The Fish That Talked (Usborne First Reading: Level 3)
When Manu rescues a tiny fish from the stream, he has no idea what lies in store. Soon, the world is in danger and only the fish can help...
The Usborne The Fish That Talked is a retelling of an ancient Indian poem, Mahabharata, and is reminiscent of the great flood, Noah's Ark, and the earth's renewal under benevolent care. The original poem is 18 books long and over 2,000 years old.
Usborne's The Fish That Talked is retold by Rosie Dickins and illustrated by Graham Philpot.
Usborne First Reading Levels:
Level 1: Written to be the first real book the beginner reader tackles with support from a parent or teacher.
Level 2: Written to stretch the reader with more advanced story lines, more text, and more complicated sentence structure.
Level 3: Written to encourage the reader to develop reading stamina with more pages, and repetitive language chunks that help the reader to gain confidence.
Level 4: Written to build on readers stamina still further with more developed narrative, more text, and more descriptive vocabulary and sentence structure.
The Fish That Talked is in the Usborne First Reading series, written especially for children who are learning to read, and developed in consultation with Alison Kelly, Senior Lecturer of Education and reading specialist at Roehampton University. With delightful illustrations, these books combine great stories with simple text to excite and inspire any beginner reader.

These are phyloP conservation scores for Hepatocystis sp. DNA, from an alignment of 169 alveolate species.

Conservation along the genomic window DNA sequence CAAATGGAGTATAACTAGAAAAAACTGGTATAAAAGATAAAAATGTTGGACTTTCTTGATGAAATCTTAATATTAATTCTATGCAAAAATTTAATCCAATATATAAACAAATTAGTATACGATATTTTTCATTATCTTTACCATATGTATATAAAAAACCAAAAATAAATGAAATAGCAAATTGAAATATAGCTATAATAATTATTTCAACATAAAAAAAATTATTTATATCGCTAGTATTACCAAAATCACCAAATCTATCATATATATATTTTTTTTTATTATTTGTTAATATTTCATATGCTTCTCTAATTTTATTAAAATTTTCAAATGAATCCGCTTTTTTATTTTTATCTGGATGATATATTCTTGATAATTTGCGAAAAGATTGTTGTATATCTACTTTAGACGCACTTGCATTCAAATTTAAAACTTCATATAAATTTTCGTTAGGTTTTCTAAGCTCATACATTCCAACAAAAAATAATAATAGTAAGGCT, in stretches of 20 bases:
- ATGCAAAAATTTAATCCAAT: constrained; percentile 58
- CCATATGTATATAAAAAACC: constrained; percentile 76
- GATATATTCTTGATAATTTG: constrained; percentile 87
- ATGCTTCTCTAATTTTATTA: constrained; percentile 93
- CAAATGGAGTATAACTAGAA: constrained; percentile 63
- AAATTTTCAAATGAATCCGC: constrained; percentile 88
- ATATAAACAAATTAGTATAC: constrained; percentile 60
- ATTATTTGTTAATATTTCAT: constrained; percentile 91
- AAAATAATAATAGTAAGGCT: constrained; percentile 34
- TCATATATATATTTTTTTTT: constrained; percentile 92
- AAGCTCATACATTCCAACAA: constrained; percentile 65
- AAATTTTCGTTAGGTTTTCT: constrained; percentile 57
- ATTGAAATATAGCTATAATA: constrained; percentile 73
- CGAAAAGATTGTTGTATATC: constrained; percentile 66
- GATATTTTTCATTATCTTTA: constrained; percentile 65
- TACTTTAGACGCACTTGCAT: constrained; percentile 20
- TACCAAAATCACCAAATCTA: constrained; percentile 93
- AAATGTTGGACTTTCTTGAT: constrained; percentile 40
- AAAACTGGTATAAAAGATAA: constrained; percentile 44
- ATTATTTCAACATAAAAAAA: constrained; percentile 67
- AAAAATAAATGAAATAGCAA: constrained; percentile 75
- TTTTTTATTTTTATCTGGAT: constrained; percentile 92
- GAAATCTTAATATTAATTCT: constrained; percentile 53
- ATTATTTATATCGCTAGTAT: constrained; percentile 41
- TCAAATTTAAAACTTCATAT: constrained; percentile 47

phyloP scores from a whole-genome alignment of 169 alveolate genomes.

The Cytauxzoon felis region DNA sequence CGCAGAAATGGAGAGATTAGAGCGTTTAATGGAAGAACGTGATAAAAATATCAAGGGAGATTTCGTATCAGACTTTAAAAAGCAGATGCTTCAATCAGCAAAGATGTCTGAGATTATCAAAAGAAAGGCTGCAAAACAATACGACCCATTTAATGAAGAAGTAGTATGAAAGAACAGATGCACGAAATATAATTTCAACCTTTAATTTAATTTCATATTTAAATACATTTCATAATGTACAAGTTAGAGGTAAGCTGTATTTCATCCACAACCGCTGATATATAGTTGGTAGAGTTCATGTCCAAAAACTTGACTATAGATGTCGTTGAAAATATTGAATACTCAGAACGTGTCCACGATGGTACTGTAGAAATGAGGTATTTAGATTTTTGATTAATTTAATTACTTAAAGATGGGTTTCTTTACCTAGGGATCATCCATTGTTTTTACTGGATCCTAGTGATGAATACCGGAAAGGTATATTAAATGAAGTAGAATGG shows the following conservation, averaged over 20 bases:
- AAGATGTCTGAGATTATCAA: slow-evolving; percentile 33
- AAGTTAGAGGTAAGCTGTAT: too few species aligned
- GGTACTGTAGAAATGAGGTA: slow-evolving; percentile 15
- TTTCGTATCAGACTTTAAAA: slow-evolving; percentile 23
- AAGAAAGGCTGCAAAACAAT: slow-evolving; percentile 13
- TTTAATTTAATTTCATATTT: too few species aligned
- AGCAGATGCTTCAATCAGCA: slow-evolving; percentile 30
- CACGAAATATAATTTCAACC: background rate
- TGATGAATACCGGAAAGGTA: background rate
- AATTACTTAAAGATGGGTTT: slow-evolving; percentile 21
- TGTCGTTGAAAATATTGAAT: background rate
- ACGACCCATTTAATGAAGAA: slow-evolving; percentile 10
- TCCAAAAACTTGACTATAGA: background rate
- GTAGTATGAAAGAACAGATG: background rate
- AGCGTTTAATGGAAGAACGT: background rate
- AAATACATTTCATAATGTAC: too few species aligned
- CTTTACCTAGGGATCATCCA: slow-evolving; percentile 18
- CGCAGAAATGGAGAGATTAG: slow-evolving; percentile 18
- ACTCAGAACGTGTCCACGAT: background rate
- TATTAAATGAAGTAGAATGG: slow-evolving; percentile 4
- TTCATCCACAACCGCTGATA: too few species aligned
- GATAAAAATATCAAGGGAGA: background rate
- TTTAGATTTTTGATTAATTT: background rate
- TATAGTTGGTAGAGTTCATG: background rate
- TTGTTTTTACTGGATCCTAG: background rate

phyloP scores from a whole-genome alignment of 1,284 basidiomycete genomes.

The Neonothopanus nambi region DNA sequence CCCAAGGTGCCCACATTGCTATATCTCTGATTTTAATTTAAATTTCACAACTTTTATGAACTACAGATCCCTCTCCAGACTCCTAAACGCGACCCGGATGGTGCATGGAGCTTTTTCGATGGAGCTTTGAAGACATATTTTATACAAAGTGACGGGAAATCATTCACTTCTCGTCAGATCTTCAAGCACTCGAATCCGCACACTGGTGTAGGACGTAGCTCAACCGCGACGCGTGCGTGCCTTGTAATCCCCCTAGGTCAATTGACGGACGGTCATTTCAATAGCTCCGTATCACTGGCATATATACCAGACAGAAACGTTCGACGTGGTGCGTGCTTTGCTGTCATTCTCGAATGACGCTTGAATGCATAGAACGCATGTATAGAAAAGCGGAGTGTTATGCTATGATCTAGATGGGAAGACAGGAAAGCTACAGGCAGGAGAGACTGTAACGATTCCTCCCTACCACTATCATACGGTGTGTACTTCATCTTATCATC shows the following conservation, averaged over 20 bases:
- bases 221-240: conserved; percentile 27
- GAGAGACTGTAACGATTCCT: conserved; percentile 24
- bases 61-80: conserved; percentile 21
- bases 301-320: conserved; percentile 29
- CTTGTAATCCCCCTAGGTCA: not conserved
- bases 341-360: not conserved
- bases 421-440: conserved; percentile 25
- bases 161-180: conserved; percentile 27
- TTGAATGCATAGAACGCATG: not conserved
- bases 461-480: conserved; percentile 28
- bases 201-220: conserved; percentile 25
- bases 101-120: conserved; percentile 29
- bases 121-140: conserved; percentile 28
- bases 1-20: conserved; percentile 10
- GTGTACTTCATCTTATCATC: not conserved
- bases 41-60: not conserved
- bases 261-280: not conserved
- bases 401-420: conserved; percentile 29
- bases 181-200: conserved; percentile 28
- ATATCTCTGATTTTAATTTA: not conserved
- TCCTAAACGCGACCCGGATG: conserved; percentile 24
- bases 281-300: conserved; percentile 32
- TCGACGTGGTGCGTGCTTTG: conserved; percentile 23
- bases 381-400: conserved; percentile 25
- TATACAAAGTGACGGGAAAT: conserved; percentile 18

Made Of / Made In
Usborne The Fish That Talked is made with paper from a sustainable forest and printed using child-safe, non-toxic inks. Meets or exceeds new US children's safety laws. Printed in China.
About Usborne Books
In the 1970's, it was clear that children were being entertained, not educated, by television and comic books. Peter Usborne recognized that books would have to change in order to compete for children's attention. By incorporating concepts used by comics and TV, as well as consulting with educators, Usborne books were born.
Usborne and its sister company, Kane Miller - subdivisions of Educational Development Corporation Publishing, are designed to draw children in through colorful illustrations and photos, and often use humor to deliver information in short, concise paragraphs aimed to hold their interest. Research shows that when a child's interest is held, they will continue to pursue and retain knowledge.
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